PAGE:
Paul Martin used the rugged Arctic landscape as his backdrop for reaffirming Canada's territorial claim over the North for generations to come.
Standing in an Inuit village of Pond Inlet surrounded by snow-peaked mountains, dirt roads and a giant iceberg in the neighbouring bay, Mr. Martin said Wednesday that the vast region must always belong to Canada.
"One of the responsibilities of government is to protect the sovereignty of the land - to ensure that the sovereignty of land is going to be there for generations of Inuit and Canadians to come," he told residents at a high school gymnasium.
"I, too, am concerned about those who would challenge our sovereignty over the Arctic."
The Prime Minister's declaration comes as Canadian troops gear up for a military exercise in the Arctic. More than 200 sailors aboard the frigate HMCS Montreal will be on a three-week deployment in the region. They will be joined in the exercise called Operation Narwhal by 160 troops from the Royal Canadian Regiment and a team of Canadian Rangers from Nunavut.
Canadian sovereignty in the region came into question last year when Danes placed their flag on Hans Island, an isolated island midway between Ellesmere Island and the Danish colony of Greenland.
Mr. Martin lauded a group of Arctic Rangers who greeted him at the dusty airstrip where his plane landed, saying their patrol work is crucial in maintaining Canadian sovereignty over the region.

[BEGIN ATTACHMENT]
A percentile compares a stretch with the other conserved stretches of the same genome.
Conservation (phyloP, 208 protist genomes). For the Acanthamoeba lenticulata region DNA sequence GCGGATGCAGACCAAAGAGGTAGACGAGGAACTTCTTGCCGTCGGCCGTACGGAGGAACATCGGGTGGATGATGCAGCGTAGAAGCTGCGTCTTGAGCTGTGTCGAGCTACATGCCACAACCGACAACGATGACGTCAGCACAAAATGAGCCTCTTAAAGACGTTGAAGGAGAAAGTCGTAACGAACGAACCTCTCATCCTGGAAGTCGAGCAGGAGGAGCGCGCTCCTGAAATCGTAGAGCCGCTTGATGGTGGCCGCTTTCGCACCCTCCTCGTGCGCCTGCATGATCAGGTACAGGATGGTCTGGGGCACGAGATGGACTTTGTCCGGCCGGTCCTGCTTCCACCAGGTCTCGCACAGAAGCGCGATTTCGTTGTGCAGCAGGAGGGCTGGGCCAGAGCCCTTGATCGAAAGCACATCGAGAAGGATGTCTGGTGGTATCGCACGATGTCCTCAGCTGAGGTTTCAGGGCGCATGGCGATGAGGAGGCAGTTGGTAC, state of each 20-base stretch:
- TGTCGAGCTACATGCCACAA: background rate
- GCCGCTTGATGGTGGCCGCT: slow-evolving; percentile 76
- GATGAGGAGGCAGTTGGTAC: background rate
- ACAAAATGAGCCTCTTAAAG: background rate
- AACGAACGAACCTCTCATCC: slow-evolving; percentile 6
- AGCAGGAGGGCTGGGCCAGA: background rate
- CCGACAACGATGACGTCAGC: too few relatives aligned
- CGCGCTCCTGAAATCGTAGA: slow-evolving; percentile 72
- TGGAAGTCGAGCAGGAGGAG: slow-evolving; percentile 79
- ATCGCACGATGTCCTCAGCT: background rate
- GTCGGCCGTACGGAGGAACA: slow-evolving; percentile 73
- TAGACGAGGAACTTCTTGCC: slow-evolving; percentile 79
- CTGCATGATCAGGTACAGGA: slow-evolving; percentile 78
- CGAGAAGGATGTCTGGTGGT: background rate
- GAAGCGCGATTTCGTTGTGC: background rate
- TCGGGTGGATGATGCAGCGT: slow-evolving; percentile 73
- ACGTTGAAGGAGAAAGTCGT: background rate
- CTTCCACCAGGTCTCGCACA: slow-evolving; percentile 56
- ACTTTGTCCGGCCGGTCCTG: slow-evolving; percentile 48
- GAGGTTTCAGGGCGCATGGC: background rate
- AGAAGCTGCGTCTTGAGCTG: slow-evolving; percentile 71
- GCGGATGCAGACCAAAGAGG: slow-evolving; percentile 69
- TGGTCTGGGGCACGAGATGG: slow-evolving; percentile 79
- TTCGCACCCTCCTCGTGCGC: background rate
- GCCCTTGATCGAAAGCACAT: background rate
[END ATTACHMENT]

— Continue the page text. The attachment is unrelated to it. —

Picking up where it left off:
"These are the very men and women who are at the very forefront of the protection of our sovereignty and have been for generations," he said.
"I just want to say to those of you in this room who are Rangers, on behalf of all Canadians, how grateful we are to you."
Mr. Martin donned a red survival suit and hopped onto a boat that carried him for a tour of the choppy, frigid waters off Pond Inlet, on the northern tip of Baffin Island.
He noted the wild beauty of the landscape and suggested the economically depressed region could receive a boost if Canada taps into its potential for tourism.
"Over the generations to come, Pond Inlet, with all of its huge beauty, is going to become in my opinion known all over the world," he said.
"We are here in a land that is ageless. A land that has been occupied by a great people since time immemorial. . . . It is a wonderful thing to see a living history."
Mr. Martin completed the second day of his five-day Northern tour. His first visit to the region since taking office in December.
He planned to sit with the premiers of all three territories in meetings expected to centre on health-care funding, regional development and the potential transfer of powers to territorial governments.
But Mr. Martin offered few hints of what he will propose to the premiers.
He said he agreed that more funding was required for housing, and also said he has always believed in handing greater responsibility to the territories, but he provided no further details.